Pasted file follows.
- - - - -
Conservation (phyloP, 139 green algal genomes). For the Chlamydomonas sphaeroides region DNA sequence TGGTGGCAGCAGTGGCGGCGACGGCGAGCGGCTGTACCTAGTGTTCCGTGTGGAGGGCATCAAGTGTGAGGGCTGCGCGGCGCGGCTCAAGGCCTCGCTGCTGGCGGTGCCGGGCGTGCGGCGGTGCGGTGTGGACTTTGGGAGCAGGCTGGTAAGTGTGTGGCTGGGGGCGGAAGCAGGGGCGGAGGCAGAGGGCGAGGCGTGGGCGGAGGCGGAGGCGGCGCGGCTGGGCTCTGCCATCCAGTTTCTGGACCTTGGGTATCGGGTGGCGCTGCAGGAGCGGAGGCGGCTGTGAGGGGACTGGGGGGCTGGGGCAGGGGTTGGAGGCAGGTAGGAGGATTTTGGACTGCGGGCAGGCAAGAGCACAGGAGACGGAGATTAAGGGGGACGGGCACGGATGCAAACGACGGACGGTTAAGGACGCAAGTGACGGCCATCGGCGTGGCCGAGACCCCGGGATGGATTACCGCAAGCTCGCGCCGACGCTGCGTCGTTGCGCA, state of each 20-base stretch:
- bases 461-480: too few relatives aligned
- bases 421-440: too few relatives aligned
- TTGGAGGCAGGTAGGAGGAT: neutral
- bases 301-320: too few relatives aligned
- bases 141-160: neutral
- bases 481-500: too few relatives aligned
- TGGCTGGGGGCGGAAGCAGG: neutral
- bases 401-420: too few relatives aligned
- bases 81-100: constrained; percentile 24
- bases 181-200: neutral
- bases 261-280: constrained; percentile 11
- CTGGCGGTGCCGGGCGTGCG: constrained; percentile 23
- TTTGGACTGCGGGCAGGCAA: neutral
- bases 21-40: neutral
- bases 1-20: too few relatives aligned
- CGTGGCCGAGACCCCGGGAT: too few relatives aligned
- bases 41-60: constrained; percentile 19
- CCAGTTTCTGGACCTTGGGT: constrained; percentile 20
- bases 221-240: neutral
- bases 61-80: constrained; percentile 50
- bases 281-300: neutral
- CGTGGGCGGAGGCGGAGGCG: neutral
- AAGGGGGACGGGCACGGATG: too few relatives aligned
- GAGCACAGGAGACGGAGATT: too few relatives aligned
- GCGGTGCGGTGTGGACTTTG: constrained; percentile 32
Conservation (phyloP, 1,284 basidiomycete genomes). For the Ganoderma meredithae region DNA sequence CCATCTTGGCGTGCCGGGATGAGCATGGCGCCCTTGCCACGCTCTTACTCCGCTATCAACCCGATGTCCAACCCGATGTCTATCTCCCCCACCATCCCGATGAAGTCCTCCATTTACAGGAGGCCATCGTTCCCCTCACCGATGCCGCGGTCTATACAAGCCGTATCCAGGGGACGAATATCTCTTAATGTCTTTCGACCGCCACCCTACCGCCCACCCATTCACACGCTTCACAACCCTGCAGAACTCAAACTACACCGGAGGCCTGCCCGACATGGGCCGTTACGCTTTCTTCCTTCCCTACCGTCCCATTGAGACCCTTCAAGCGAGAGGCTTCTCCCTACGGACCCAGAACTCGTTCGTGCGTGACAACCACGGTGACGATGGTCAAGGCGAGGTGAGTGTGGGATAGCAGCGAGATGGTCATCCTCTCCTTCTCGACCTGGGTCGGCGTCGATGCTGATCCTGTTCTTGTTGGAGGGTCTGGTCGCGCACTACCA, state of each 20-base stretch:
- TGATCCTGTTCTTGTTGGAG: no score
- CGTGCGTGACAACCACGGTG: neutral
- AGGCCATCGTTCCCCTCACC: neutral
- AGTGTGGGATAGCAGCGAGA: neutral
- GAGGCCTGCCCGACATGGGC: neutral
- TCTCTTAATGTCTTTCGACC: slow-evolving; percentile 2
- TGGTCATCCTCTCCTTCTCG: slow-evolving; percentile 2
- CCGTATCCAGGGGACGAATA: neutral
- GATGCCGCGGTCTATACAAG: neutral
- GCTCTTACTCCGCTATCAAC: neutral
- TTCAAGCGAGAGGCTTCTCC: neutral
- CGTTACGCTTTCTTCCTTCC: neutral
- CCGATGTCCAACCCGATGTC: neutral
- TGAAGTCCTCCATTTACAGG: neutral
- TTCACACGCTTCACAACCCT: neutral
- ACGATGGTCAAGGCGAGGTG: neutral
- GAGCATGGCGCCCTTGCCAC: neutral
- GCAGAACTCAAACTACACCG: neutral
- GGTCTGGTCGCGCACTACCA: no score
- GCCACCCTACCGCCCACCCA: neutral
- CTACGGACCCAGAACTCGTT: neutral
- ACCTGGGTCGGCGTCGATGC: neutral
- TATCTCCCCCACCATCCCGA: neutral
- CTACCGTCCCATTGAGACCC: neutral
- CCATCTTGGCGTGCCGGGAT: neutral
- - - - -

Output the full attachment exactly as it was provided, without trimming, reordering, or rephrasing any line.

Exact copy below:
Conservation (phyloP, 139 green algal genomes). For the Chlamydomonas sphaeroides region DNA sequence TGGTGGCAGCAGTGGCGGCGACGGCGAGCGGCTGTACCTAGTGTTCCGTGTGGAGGGCATCAAGTGTGAGGGCTGCGCGGCGCGGCTCAAGGCCTCGCTGCTGGCGGTGCCGGGCGTGCGGCGGTGCGGTGTGGACTTTGGGAGCAGGCTGGTAAGTGTGTGGCTGGGGGCGGAAGCAGGGGCGGAGGCAGAGGGCGAGGCGTGGGCGGAGGCGGAGGCGGCGCGGCTGGGCTCTGCCATCCAGTTTCTGGACCTTGGGTATCGGGTGGCGCTGCAGGAGCGGAGGCGGCTGTGAGGGGACTGGGGGGCTGGGGCAGGGGTTGGAGGCAGGTAGGAGGATTTTGGACTGCGGGCAGGCAAGAGCACAGGAGACGGAGATTAAGGGGGACGGGCACGGATGCAAACGACGGACGGTTAAGGACGCAAGTGACGGCCATCGGCGTGGCCGAGACCCCGGGATGGATTACCGCAAGCTCGCGCCGACGCTGCGTCGTTGCGCA, state of each 20-base stretch:
- bases 461-480: too few relatives aligned
- bases 421-440: too few relatives aligned
- TTGGAGGCAGGTAGGAGGAT: neutral
- bases 301-320: too few relatives aligned
- bases 141-160: neutral
- bases 481-500: too few relatives aligned
- TGGCTGGGGGCGGAAGCAGG: neutral
- bases 401-420: too few relatives aligned
- bases 81-100: constrained; percentile 24
- bases 181-200: neutral
- bases 261-280: constrained; percentile 11
- CTGGCGGTGCCGGGCGTGCG: constrained; percentile 23
- TTTGGACTGCGGGCAGGCAA: neutral
- bases 21-40: neutral
- bases 1-20: too few relatives aligned
- CGTGGCCGAGACCCCGGGAT: too few relatives aligned
- bases 41-60: constrained; percentile 19
- CCAGTTTCTGGACCTTGGGT: constrained; percentile 20
- bases 221-240: neutral
- bases 61-80: constrained; percentile 50
- bases 281-300: neutral
- CGTGGGCGGAGGCGGAGGCG: neutral
- AAGGGGGACGGGCACGGATG: too few relatives aligned
- GAGCACAGGAGACGGAGATT: too few relatives aligned
- GCGGTGCGGTGTGGACTTTG: constrained; percentile 32
Conservation (phyloP, 1,284 basidiomycete genomes). For the Ganoderma meredithae region DNA sequence CCATCTTGGCGTGCCGGGATGAGCATGGCGCCCTTGCCACGCTCTTACTCCGCTATCAACCCGATGTCCAACCCGATGTCTATCTCCCCCACCATCCCGATGAAGTCCTCCATTTACAGGAGGCCATCGTTCCCCTCACCGATGCCGCGGTCTATACAAGCCGTATCCAGGGGACGAATATCTCTTAATGTCTTTCGACCGCCACCCTACCGCCCACCCATTCACACGCTTCACAACCCTGCAGAACTCAAACTACACCGGAGGCCTGCCCGACATGGGCCGTTACGCTTTCTTCCTTCCCTACCGTCCCATTGAGACCCTTCAAGCGAGAGGCTTCTCCCTACGGACCCAGAACTCGTTCGTGCGTGACAACCACGGTGACGATGGTCAAGGCGAGGTGAGTGTGGGATAGCAGCGAGATGGTCATCCTCTCCTTCTCGACCTGGGTCGGCGTCGATGCTGATCCTGTTCTTGTTGGAGGGTCTGGTCGCGCACTACCA, state of each 20-base stretch:
- TGATCCTGTTCTTGTTGGAG: no score
- CGTGCGTGACAACCACGGTG: neutral
- AGGCCATCGTTCCCCTCACC: neutral
- AGTGTGGGATAGCAGCGAGA: neutral
- GAGGCCTGCCCGACATGGGC: neutral
- TCTCTTAATGTCTTTCGACC: slow-evolving; percentile 2
- TGGTCATCCTCTCCTTCTCG: slow-evolving; percentile 2
- CCGTATCCAGGGGACGAATA: neutral
- GATGCCGCGGTCTATACAAG: neutral
- GCTCTTACTCCGCTATCAAC: neutral
- TTCAAGCGAGAGGCTTCTCC: neutral
- CGTTACGCTTTCTTCCTTCC: neutral
- CCGATGTCCAACCCGATGTC: neutral
- TGAAGTCCTCCATTTACAGG: neutral
- TTCACACGCTTCACAACCCT: neutral
- ACGATGGTCAAGGCGAGGTG: neutral
- GAGCATGGCGCCCTTGCCAC: neutral
- GCAGAACTCAAACTACACCG: neutral
- GGTCTGGTCGCGCACTACCA: no score
- GCCACCCTACCGCCCACCCA: neutral
- CTACGGACCCAGAACTCGTT: neutral
- ACCTGGGTCGGCGTCGATGC: neutral
- TATCTCCCCCACCATCCCGA: neutral
- CTACCGTCCCATTGAGACCC: neutral
- CCATCTTGGCGTGCCGGGAT: neutral